Blogger Link-Up: Managing Your Money At University

Another Saturday, another link-up post! I hope you are enjoying these? Anyway today we have Emily from Good Girl Gone Brum, who normally blogs about a whole host of topics – today she is talking all about money and university. I’ve found it a really helpful read, so I hope you will too! 

 photo IMAG0817_zps07bc9903.jpgMy mum bought me this purse from France. ‘I have more than a radish’ would be the opposite of ‘I don’t have a bean’ in English.

As a student, the world of loans, grants, rent and bills can feel like a bit of a minefield. Unlike having a job, your money comes in at irregular times in irregular amounts, making budgeting confusing and hard, especially if what is coming in won’t exactly leave you rolling in it.

There are however ways to manage our money and get the most out of the little we do have. So if you’re the type who dips into their overdraft a little too often, grab a pen and a notepad and use these tips to get in control of your cash.

Set up a student account and a savings account

  • Setting up two bank accounts will help you keep more control of your money, and now with internet banking it is super easy to swap money between them.
  • A savings account is useful for, er, saving – but it’s also good for unexpected expenses, like a friends birthday or having to replace the toaster.

Know what’s coming in and how long it will last

  • Student finance money should go into your account at the start of each term. Know how much this is going to be; if you’ve lost the original letter you can log in online.
  • Next, know how much your rent and bills will cost you until your next instalment. Put this amount aside mentally by writing it down –  don’t touch this money, treat it as if it’s not yours.
  • After you’ve taken this money away, a lot of us are left with very little. If you have a part time job, write down the realistic amount you expect to earn until the next instalment of student finance and add this on to the money that you have left to spend. More often that not, students have no other option than to rely on their parents to tide them over. The most important thing to do in this case is to make sure this money is planned. Work out with your folks how much you realistically need each month, and set up a direct debit – that way you can budget and you won’t need to call them again asking for more money towards the end of the term.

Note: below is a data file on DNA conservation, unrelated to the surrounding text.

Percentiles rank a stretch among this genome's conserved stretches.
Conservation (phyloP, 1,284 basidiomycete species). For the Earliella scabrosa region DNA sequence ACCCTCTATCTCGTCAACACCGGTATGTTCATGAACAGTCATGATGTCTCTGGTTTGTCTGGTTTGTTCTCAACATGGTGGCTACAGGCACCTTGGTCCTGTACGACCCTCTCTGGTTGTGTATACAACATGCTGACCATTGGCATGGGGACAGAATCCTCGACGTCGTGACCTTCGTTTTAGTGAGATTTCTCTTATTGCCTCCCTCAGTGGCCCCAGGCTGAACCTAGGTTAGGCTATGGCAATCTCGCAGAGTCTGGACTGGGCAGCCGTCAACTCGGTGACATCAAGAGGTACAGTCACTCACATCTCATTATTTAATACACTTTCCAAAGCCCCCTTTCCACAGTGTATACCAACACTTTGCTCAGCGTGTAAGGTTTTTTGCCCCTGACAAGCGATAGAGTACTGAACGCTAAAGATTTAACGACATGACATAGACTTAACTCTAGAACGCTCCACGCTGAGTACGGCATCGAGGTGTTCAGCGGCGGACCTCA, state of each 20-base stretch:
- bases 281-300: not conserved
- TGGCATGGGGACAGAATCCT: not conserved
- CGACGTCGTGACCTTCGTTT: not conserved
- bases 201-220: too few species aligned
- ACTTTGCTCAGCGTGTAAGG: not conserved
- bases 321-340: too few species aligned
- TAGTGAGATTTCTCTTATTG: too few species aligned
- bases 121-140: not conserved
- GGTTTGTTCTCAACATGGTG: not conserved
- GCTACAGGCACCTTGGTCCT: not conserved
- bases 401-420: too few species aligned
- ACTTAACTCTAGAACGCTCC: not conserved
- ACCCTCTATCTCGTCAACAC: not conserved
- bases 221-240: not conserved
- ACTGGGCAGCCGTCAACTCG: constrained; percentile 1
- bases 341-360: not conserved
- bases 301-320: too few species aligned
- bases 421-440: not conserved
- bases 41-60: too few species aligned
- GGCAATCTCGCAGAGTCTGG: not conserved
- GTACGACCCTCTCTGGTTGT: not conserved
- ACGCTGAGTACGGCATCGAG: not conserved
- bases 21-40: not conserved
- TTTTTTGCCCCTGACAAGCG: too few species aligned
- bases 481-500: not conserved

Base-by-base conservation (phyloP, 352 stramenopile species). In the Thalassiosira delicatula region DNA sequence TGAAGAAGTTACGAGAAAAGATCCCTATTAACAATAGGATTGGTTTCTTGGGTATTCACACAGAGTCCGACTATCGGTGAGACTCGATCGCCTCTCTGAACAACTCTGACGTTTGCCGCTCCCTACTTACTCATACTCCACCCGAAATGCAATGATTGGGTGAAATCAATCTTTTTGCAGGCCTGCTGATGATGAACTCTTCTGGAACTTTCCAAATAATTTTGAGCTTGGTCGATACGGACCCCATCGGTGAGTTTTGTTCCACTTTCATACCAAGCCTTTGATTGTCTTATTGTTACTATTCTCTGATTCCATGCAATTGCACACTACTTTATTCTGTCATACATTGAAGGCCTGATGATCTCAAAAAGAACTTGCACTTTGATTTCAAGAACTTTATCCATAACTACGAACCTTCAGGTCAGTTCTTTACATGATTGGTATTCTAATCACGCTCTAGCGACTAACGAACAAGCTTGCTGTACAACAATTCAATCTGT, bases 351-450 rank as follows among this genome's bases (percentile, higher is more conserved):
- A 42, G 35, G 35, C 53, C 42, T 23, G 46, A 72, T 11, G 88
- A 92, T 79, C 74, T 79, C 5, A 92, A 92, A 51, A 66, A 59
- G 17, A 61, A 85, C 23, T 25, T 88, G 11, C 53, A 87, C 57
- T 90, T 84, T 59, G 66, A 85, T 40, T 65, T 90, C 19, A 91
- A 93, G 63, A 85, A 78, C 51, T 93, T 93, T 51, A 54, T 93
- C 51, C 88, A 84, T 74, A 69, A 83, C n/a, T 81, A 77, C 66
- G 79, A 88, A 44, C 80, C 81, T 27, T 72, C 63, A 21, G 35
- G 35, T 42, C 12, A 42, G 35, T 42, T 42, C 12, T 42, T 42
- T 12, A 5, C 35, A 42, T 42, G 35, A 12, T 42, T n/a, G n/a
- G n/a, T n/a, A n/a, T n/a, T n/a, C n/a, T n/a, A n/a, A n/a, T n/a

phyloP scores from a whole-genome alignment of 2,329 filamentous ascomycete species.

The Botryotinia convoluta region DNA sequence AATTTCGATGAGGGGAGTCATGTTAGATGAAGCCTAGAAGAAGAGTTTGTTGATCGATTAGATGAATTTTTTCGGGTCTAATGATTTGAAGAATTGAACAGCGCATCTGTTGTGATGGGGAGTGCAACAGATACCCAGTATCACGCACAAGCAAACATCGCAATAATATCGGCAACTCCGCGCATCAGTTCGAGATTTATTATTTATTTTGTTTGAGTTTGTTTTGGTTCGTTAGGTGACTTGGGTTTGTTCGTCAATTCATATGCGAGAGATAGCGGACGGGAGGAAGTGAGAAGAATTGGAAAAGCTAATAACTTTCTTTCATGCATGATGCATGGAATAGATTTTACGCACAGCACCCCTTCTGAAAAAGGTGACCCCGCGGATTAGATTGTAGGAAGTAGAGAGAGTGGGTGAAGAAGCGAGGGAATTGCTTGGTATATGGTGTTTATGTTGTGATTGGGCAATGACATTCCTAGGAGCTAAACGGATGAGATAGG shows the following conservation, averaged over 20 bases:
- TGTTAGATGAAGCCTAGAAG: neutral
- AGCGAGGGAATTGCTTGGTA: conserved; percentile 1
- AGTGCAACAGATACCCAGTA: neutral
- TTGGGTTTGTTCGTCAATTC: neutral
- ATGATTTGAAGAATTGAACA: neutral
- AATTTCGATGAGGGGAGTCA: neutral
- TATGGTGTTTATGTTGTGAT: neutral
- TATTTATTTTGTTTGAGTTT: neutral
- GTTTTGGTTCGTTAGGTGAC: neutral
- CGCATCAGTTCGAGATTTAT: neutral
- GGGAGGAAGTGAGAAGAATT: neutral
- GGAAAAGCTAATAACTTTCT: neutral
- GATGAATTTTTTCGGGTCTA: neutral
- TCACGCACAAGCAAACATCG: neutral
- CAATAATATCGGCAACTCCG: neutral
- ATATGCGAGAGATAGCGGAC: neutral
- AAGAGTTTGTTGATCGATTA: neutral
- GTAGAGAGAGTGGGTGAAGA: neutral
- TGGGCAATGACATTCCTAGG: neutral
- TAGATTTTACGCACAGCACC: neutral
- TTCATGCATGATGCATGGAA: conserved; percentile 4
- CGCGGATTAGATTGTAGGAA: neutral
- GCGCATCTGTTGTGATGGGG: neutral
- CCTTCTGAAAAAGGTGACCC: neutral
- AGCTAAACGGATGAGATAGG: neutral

Make a weekly budget

  • You can do this by adding up all the money you will be getting, minus rent and bills, and dividing the total by the number of weeks between each instalment.
  • Once you’ve got this figure you can work out if it’s realistic – if it’s only £30 a week you might need to either find a job or get more support from your parents, but usually between £50 – £70 is a good amount, depending on how tight you’re prepared to be.
  • You don’t need to assign the money to what it will be spent on down to the last pound, but it’s a good to have a rough idea of how much you spend on your food shops, how much you need for a night out, how much it costs to do your washing if you use a laundrette and if you need to spend money on travel to uni.

Keep an eye on your spending

  • Be aware of keeping to your budget. This is especially important if you pay for things on card as often the money doesn’t get taken from your account on the same day, and you might forget how much you’ve spent.
  • Each week, grab a brew and sit down with your internet banking account. If you’ve got money left over from your budget, even if it’s just a fiver, transfer it to your savings. You’ll be surprised how quickly it can build up if you transfer a little bit each week. Likewise, if you’ve overspent, transfer the amount you overspent by from your savings into your current account to make sure your budget still works for the remaining weeks.
  • Every now and then, do some sums to make sure you’re still on track until your next student finance chunk comes in. By having a check every now and then, you can notice if you’ve somehow overspent, before you get to the end of the term and realise you have to use your overdraft.

So good luck with your budgeting—it is boring, but it’s all part of moving into the big bad world of adulthood. Having a budget isn’t meant to stop you having a life – in fact having your money in control is the thing that will mean you can still afford to go to the end of term ball when everyone else has run out of student loan.

Thanks Emily for taking the time to contribute a guest post on my blog! Be sure to check out Good Girl Gone Brum, and remember I’m still looking for people to write posts, so if you are interested please email me at [email protected] with some ideas!

What’s your best money-saving tip?

  • Such a great post! I have just finished my first year and have been working from a £50 weekly budget! It’s been so helpful and I haven’t used my overdraft like so many others I know!!

    Amelia Holly

    • I actually was on a £20 a week budget (train fares to my boyfriend not included) for my first and second years – its hard but just about doable! x

  • Thank you! I work from £50 a week too! It is tight but it’s do-able 🙂

  • There’s some really good advice here 🙂 Budgeting makes everything so much easier when you’re a student 🙂 xx

  • Great advice thanks! I will definitely be using these tips come September 🙂

    • They are really useful tips! Let me know if there is anything specifically university-related you’d like me to post about! x

  • Carolyn
    • I thought they were too – I’m very grateful for this guest post! x

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